I have just started baking recently, because I thought it would be so hard. Your website gave me confidence and let me tell you, I CAN bake! Every recipe I have used is a hit and so easy to understand. I have made the rustic peach pie, French breads (!!FRENCH BREADS!!) english muffins and so much more. Thank you for helping me realize my potential as a baker. This blog is the BEST find and I tell all my friends.

    And your flours rock too.

    Hey, Shannon – you go, girl! Keep it up – baking is a “lifetime sport,” and one with a “sweet” (or savory) outcome every time… – PJH

  3. breadchick

    Here I was casting about trying to find an elegant but cool dish to take to a “girls only” brunch. I think I’ve just found it! Thanks as usual KAF Test Kitchen for providing the inspiration.

  4. non

    the recipe calls for a pan w/ a removable bottom – it doesnt look like you used one, i take it it’s not necessary unless you want to remove the tart from the pan?
    You are correct we did not use a removable bottom pan. If you used one it would make a nice presentation but it will taste wonderful with either type pan. JD @ The Baker’s Hot Line

  5. Tona mc Kenna

    HI -My comment is not about the previous item( which looks very nice) but about flour.

    I grew up in Ireland ( a long time ago ) and I have visited many times since. Everyone knows about the wonderful brown bread in Ireland. This is America!.. Why is is that the WHOLE WHEAT FLOUR available in Ireland, and England, is not available here. To me, American Whole Wheat is so anemic, likewise baked goods from same. I am not trying to be insulting, I know that Wheat is a huge product in America. Bran is also used in the brown bread. I never see BRAN mentioned in recipes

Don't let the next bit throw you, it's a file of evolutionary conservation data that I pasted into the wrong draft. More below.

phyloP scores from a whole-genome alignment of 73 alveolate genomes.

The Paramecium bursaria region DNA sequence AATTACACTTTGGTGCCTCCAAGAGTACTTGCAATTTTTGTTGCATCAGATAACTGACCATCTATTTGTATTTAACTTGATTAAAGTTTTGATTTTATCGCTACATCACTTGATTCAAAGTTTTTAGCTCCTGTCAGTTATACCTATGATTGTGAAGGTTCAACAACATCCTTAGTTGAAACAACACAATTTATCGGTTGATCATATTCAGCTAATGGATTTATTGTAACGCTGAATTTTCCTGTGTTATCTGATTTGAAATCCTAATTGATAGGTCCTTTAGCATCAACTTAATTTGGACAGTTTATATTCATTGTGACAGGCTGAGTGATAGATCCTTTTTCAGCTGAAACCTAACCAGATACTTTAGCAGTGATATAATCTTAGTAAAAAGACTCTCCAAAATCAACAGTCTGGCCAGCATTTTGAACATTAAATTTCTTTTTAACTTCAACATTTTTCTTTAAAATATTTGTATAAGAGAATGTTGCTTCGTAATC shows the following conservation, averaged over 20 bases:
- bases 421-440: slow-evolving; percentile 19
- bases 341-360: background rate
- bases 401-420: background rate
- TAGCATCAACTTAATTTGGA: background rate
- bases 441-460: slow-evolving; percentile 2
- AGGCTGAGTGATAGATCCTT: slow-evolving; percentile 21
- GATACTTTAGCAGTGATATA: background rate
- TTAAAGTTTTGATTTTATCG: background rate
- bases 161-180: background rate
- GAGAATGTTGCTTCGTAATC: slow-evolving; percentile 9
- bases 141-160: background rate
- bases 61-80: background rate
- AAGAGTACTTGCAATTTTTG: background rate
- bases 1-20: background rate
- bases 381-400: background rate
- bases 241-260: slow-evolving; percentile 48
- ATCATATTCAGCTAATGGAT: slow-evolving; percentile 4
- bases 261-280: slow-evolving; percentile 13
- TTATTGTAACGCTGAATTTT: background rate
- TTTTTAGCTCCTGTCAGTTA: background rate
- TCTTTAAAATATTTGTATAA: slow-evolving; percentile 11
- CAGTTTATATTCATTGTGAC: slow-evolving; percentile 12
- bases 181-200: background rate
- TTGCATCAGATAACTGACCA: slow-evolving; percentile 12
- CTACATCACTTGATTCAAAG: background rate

Another comment” I do quite a bit of baking. I never used RAPID YEAST until I made a loaf for which there was a recipe, on the back of the bag of WHOLE WHEAT FLOUR The recipe clled for walnuts and I put some dried cranberries in it also. I will NEVER use rapid yeast again. I don’t drink beer, but the bread tasted like
    beer. It was awful.. Sorry!

    Thank you.

    Hi Tona – Have you tried our Irish-style wholemeal flour? It’s our American version of the Irish flour one of our bakers got on a trip to Ballymaloe…

    As for RapidRise yeast, we don’t use that here in the test kitchen, except very rarely, and then only to see how it works against instant yeast (our favorite; and yes, it’s different than RapidRise), and active dry. Give instant a try sometime, I think you’ll like both its flavor and its convenience. Thanks for your input – PJH

  6. Annie

    First of all – this is a great recipe. I made it twice! The first time, I made it exactly as written. I thought it was great, but a few of my “testers” (my family!) thought there was too much filling to crust. So, I decided to try it again – though this time, not in tart form.

    I made the crust into crackers as suggested, leaving them a little thick to hold up to the cream cheese mixture. Then I made the filling into a spread by adding a little more sour cream. I also added extra smoked salmon because we had some and it is good. The result – not as pretty as a tart, but very, very tasty. The crackers were great on their own and the spread was a terrific topper (though we did need to spread it on the crackers with a knife – it didn’t turn into a dip!).

    It was a hit both ways – thanks for the recipe!
    You’re most welcome! It was a “sleeper” in our recipe collection. I’m glad it’s getting a little more attention now! Susan

  7. Corey

    I needed an appetizer for a small dinner party, so I made mini-tarts based on this recipe (halved). I just made tiny tart shells by cutting circles of dough slightly larger than the bottom of a muffin tin and then laying them in the muffin tins carefully and weighing them for the first 8 minutes of baking. I piped the salmon filling with a plastic bag and then placed a thin slice of cucumber on each tart. They looked really cute, tasted awesome, and were very easy to eat and serve because of their size. Thanks for this great recipe!!


    tHANK yOU

    Susan will have to answer your crust question, Florence, but you can buy SAF instant yeast right here at King Arthur. It’s MUCH less expensive than buying packets at the store… PJH

    I’d bake the crust at 400°F. It’s hot enough to make it crisp, but not so hot it’ll get away from you. Susan